Today, during National Family Caregivers Month, the Advisory Council to Support Grandparents Raising Grandchildren delivered its initial report to Congress. The report is a culmination of a two-year, multi-faceted effort that gathered information from kin and grandparent caregivers of children across the country. It provides an overview of the many complex issues faced by these families and recommendations for addressing them. The work of the Advisory Council is facilitated and supported by the Administration for Community Living (ACL).
The 22 recommendations fall under five priority areas:
- Awareness of/Outreach to Kin and Grandparent Caregivers including increasing public understanding of the contributions kin and grandparent caregivers.
- Kin and Grandparent Caregiver Engagement to better integrate kin and grandparent caregivers into the child’s care team.
- Services and Supports for Kinship Families and Grandfamilies including increasing access to information, services, and supports like respite care, child care, counseling, and more.
- Financial and Workplace Security for Kin and Grandparent Caregivers to promote policies that prevent them from being financially disadvantaged and adopting workplace policies, flexibilities, and practices that recognize their caregiving responsibilities.
- Research, Data, and Evidence-Supported Practices to establish a national approach for obtaining, analyzing, disseminating, and applying relevant data on kinship families and grandfamilies.
The report also includes a snapshot of federally funded efforts to support kinship families and grandfamilies. Together—with the RAISE Family Caregiving Advisory Council’s initial report to Congress recently released in September—these reports offer a comprehensive examination of the experiences, needs and concerns of family caregivers.
When parents can no longer care for their children, there is no one better suited to step in than grandparents, extended family, and close “family-like” friends—in other words, the people whom the children already know and love. But providing that care can come at a cost to the caregivers’ own physical, mental, and financial health and well-being. The U.S. Census Bureau reports there are 2.7 million children being raised in the homes of grandparents. Unfortunately, data on the number of children being raised by non-grandparent kin is not available.
“Kinship families or grandfamilies,” as they are commonly known, form in response to a range of challenges, such as the opioid epidemic, death, incarceration, serious mental illness, or other causes. The child welfare system increasingly relies on these families to provide care, yet they are less likely than non-related foster families to receive needed supports and services.
The Advisory Council spent two years expanding their understanding of ways to better support kinship families and grandfamilies. The report describes how the legal and child welfare systems in this nation do not address the needs of these families. Nor are these families adequately supported by federal, state, and local policies. As a result, many lack access to basic supports and services. These caregivers often struggle to house, feed, and clothe themselves and the children in their care. For many families, the disproportionate inequities and barriers they already face each day are compounded as they navigate complex legal systems, a maze of disconnected financial and social services, and social stigma.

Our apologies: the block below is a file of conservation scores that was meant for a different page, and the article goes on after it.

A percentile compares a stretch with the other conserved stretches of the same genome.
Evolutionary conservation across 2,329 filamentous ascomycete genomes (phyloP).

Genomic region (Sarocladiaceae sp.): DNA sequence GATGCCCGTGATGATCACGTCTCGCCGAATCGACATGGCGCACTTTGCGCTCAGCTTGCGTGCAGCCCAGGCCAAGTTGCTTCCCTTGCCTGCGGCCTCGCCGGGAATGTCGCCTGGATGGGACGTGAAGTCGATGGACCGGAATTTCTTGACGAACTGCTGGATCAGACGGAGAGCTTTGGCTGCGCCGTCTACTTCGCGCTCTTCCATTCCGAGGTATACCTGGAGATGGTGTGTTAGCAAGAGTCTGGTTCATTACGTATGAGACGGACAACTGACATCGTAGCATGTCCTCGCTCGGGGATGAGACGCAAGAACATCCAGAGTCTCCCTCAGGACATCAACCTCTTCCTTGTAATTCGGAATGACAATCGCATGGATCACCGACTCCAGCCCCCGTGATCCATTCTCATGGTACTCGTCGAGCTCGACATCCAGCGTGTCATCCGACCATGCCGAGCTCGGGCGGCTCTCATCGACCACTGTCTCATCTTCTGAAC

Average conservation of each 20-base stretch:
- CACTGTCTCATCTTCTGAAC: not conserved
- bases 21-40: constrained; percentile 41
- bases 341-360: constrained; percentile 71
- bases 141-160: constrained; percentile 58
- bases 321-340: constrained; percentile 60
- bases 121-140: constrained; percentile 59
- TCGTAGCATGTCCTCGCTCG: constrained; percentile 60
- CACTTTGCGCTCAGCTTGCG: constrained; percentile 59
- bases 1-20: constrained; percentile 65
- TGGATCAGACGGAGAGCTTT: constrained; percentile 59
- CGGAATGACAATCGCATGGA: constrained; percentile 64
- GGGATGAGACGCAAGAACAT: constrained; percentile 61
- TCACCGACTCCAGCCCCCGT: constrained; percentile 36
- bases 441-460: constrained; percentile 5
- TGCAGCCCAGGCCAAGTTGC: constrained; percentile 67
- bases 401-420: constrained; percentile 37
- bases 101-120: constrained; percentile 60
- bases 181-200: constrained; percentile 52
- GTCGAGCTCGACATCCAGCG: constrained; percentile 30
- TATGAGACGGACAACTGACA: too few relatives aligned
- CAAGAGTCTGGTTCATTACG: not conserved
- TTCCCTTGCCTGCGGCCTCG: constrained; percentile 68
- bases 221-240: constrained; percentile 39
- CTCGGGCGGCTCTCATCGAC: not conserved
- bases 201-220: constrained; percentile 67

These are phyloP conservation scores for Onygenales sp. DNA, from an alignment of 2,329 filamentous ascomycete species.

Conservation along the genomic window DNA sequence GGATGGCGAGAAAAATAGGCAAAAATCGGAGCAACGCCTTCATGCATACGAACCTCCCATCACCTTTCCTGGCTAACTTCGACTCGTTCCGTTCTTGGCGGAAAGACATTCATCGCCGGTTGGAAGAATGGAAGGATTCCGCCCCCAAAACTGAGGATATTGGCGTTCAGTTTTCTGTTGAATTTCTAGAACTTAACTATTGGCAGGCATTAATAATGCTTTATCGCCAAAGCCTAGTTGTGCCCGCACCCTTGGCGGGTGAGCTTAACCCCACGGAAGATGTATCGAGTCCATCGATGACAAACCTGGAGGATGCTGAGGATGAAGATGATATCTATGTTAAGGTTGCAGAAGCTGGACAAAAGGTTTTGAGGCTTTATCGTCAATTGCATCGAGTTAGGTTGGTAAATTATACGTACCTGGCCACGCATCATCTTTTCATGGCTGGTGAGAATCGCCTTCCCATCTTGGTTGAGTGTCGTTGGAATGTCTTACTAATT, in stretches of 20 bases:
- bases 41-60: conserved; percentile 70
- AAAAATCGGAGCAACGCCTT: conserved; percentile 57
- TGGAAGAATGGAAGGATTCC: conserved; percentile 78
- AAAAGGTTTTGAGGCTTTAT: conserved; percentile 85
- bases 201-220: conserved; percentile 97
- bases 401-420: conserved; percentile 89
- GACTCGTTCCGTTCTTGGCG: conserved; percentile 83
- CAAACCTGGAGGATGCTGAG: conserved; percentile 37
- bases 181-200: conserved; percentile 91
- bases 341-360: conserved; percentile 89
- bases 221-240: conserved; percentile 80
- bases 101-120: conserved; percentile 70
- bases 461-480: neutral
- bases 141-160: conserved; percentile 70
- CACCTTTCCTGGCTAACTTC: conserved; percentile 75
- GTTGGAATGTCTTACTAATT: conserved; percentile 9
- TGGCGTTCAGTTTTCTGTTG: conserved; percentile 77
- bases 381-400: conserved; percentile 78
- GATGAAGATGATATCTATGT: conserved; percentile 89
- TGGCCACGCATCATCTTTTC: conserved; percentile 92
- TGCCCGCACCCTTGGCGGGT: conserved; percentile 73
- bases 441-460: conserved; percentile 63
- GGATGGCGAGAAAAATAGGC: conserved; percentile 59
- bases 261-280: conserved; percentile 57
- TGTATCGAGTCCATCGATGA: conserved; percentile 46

“Addressing the unmet needs of kin and grandparent caregivers is critical to ACL’s mission to support older adults and people with disabilities of all ages to thrive in their own communities. Forty percent of these caregivers are older adults, and twenty-five percent have disabilities. Often, they are caring for children who have disabilities,” said ACL Principal Deputy Administrator Alison Barkoff. “As this report shows, we have our work ahead of us if we are to truly support the millions of kinship and grandfamilies across this country. With a focus on caregiving by the Administration, Congress and the public, we are committed to seizing this unprecedented opportunity to bring that vision to life.”
The Supporting Grandparents Raising Grandchildren (SGRG) Act, (Public Law 115-196) authorized establishing an advisory council to identify, promote, coordinate, and disseminate information, resources, and best practices available to help grandparents and other older relatives meet the needs of children in their care while maintaining their own physical, mental, and emotional health. The council is composed of grandparents, professionals working in the field of supports and services to grandparents and the children they care for, and representatives of the federal agencies that serve these populations.
Learn more about the Supporting Grandparents Raising Grandchildren Advisory Council at acl.gov/SGRG.
Download the Advisory Council to Support Grandparents Raising Grandchildren’s initial report to Congress.